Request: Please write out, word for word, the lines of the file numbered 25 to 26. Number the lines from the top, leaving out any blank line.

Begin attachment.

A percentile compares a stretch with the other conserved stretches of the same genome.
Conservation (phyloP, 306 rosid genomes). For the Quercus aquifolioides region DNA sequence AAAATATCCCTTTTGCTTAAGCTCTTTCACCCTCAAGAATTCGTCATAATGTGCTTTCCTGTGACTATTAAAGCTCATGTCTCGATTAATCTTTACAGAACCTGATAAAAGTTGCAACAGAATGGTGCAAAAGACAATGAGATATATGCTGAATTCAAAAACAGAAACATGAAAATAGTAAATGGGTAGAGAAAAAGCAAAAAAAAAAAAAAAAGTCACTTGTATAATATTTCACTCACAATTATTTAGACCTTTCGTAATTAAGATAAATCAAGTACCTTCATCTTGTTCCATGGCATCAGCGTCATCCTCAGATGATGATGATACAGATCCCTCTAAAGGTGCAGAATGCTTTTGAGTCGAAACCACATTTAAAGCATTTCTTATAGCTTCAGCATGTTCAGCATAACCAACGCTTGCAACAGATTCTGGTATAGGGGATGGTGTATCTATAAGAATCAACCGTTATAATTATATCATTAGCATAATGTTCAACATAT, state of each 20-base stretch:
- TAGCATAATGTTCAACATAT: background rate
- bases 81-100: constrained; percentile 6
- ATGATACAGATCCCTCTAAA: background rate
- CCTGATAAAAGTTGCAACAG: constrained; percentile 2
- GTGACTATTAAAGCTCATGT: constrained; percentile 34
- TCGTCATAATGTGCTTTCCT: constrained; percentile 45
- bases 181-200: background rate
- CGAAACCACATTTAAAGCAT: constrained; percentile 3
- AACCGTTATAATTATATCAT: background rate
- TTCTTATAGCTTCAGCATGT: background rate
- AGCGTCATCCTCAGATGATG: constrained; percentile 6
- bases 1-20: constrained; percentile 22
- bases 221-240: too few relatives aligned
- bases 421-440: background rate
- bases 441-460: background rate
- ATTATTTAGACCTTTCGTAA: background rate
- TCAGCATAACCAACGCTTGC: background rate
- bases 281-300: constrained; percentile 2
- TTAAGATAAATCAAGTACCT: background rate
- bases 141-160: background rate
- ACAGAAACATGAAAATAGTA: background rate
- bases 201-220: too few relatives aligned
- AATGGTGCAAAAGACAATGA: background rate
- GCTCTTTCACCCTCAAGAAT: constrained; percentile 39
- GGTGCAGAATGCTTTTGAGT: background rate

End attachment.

- AATGGTGCAAAAGACAATGA: background rate
- GCTCTTTCACCCTCAAGAAT: constrained; percentile 39